Fig. 6
figure 6

Overexpression of the McWRKY57-like gene improved osmolyte accumulation and antioxidant enzyme activities in transgenic Arabidopsis plants. A-C Proline, soluble sugar and soluble protein contents of WT and McWRKY57-like OE lines (OE-8 and OE-10) under normal and natural drought conditions. D MDA content of WT and McWRKY57-like OE lines (OE-8 and OE-10) under normal and natural drought conditions. E-G CAT, SOD and POD activities in leaves of WT and McWRKY57-like OE lines (OE-8 and OE-10) under normal and natural drought conditions. Data are means of the 3 replicates with SE. Different letters indicate significant differences at P < 0.05, as determined by one-way analysis of variance (ANOVA) with Tukey’s post-test

McWRKY57-like overexpression upregulates the expression of the stress-responsive genes

To investigate the mechanisms by which McWRKY57-like overexpression enhances drought resistance in Arabidopsis, we further performed qRT-PCR to analyze the expression levels of some stress-responsive genes in transgenic Arabidopsis, including AtRD29A, AtRD29B, AtRD20, AtRAB18, AtCOR15A, AtCOR15B, AtKIN2, and AtDREB1A. The expression levels of AtRD29A and AtRD29B were not significantly different between McWRKY57-like OE lines and WT plants under normal growth condition but were upregulated in both OE lines and WT plants under mannitol (simulated drought) treatment. However, the increase was more pronounced in McWRKY57-like OE lines than in WT plants (Fig. 7A and B). Furthermore, the transcript levels of AtRD20, AtRAB18, AtCOR15A, AtCOR15B, AtKIN2, and AtDREB1A were significantly downregulated in McWRKY57-like OE lines compared to WT plants under control conditions. When treated with mannitol, the transcript levels of these genes were evidently upregulated in McWRKY57-like OE and WT plants, with markedly higher levels in McWRKY57-like OE lines than in WT plants (Fig. 7C–H). The upregulation of these drought-related genes may partly explain the enhanced tolerance of McWRKY57-like OE transgenic plants.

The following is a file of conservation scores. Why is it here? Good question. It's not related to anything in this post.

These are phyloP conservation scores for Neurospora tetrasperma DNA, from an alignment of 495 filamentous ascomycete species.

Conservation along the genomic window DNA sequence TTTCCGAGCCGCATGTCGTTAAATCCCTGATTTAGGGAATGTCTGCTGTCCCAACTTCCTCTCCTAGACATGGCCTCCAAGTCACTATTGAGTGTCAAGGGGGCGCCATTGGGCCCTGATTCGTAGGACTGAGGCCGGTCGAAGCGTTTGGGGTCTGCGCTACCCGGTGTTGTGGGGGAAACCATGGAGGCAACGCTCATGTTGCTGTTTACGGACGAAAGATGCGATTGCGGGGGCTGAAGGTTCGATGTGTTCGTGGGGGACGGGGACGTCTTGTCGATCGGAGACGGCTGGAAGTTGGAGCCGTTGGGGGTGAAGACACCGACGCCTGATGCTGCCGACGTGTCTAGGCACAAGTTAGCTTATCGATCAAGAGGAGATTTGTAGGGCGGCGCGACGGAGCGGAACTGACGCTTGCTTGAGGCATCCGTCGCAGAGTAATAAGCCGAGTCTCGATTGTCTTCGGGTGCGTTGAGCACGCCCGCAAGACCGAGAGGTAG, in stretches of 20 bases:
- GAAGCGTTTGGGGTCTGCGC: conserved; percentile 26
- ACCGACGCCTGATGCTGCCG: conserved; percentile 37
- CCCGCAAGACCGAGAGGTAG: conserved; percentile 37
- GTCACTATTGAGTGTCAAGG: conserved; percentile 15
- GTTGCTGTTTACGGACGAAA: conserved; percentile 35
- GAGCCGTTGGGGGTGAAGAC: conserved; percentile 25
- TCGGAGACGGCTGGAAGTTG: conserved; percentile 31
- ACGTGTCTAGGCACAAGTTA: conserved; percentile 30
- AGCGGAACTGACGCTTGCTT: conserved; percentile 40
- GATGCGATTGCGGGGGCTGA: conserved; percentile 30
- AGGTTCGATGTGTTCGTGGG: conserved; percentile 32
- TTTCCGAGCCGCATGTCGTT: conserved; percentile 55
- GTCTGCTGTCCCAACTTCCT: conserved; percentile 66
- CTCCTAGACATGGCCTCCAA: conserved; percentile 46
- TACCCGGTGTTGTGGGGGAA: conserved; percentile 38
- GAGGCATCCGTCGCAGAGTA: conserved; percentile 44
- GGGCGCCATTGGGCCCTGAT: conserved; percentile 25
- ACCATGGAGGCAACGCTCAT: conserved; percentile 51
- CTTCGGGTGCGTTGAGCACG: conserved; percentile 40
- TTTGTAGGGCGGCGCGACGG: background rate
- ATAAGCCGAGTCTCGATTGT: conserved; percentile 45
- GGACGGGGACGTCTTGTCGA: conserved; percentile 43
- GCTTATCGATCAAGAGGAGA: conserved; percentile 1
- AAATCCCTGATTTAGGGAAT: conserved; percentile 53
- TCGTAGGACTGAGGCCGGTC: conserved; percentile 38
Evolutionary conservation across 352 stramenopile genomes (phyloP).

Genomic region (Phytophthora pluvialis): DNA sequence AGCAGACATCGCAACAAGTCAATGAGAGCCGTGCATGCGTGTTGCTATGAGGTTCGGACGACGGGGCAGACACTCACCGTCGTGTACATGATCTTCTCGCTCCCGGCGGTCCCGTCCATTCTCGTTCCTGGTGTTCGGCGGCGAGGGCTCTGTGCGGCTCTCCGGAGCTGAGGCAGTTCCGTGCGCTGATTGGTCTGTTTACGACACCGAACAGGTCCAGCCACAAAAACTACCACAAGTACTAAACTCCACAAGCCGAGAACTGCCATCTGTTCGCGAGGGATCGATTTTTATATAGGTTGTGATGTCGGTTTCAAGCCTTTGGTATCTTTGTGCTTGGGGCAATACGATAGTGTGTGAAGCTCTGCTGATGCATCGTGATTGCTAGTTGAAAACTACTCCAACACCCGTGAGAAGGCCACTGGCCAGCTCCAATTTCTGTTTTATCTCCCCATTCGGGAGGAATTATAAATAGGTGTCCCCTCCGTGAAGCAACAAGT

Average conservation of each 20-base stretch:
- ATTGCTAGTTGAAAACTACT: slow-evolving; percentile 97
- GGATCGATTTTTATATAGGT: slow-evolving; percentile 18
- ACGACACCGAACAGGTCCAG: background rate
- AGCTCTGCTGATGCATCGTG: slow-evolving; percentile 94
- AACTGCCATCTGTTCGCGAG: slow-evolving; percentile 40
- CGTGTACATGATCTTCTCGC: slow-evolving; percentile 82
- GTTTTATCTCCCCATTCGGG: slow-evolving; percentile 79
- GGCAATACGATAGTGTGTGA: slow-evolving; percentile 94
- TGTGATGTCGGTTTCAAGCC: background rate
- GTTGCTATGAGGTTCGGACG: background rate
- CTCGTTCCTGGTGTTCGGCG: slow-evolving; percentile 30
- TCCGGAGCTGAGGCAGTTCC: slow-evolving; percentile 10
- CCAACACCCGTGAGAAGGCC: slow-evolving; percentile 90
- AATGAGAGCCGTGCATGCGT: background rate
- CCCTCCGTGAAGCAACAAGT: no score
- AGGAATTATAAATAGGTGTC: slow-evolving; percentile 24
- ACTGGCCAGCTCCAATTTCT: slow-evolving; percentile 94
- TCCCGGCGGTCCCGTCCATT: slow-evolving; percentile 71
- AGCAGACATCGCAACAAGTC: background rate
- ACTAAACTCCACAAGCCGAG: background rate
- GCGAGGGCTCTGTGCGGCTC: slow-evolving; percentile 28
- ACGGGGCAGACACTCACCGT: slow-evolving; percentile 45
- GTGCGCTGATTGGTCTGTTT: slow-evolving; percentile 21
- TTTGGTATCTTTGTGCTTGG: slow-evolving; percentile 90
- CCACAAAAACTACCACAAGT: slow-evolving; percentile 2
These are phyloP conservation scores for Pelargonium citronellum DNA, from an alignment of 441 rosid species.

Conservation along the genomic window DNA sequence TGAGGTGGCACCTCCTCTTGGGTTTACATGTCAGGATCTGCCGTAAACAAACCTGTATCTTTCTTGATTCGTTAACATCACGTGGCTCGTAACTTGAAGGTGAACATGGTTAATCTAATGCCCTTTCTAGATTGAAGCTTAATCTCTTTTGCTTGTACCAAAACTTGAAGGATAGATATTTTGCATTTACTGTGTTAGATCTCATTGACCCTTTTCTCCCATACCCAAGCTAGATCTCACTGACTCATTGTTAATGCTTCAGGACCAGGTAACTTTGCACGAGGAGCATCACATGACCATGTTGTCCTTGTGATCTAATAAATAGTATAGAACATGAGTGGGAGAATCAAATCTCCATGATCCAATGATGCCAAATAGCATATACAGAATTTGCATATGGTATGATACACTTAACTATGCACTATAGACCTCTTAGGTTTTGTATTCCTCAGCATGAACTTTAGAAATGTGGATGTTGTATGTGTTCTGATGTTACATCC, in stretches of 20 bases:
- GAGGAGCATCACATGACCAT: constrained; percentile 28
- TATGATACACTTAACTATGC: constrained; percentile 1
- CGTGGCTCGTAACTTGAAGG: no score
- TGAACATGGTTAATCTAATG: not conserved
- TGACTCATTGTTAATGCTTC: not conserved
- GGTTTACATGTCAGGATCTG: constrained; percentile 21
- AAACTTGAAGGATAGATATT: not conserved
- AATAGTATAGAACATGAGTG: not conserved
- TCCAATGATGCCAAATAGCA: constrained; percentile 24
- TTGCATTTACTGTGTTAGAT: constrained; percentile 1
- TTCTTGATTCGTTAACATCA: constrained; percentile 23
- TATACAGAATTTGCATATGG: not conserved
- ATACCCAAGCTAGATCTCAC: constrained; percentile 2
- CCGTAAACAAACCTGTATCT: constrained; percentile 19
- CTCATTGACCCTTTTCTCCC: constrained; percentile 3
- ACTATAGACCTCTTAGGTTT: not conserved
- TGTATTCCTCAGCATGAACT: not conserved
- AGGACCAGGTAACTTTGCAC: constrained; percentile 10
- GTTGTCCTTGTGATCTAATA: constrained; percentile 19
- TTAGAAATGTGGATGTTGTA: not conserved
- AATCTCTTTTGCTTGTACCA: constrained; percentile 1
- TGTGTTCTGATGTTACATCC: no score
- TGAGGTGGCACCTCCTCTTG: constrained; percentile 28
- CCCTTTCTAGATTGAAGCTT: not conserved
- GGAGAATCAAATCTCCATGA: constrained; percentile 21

Fig. 7
figure 7

Expression levels of stress-responsive genes in WT and transgenic Arabidopsis plants. A-H The transcript levels of AtRD29A, AtRD29B, AtRD20, AtRAB18, AtCOR15A, AtCOR15B, AtKIN2 and AtDREB1A genes under control and simulated drought conditions. Expression values are relative to WT, and data represented means ± SE of three replicates. The asterisk (*) indicated significant differences at P < 0.05, as determined by one-way analysis of variance (ANOVA) with Tukey’s post-test

Discussion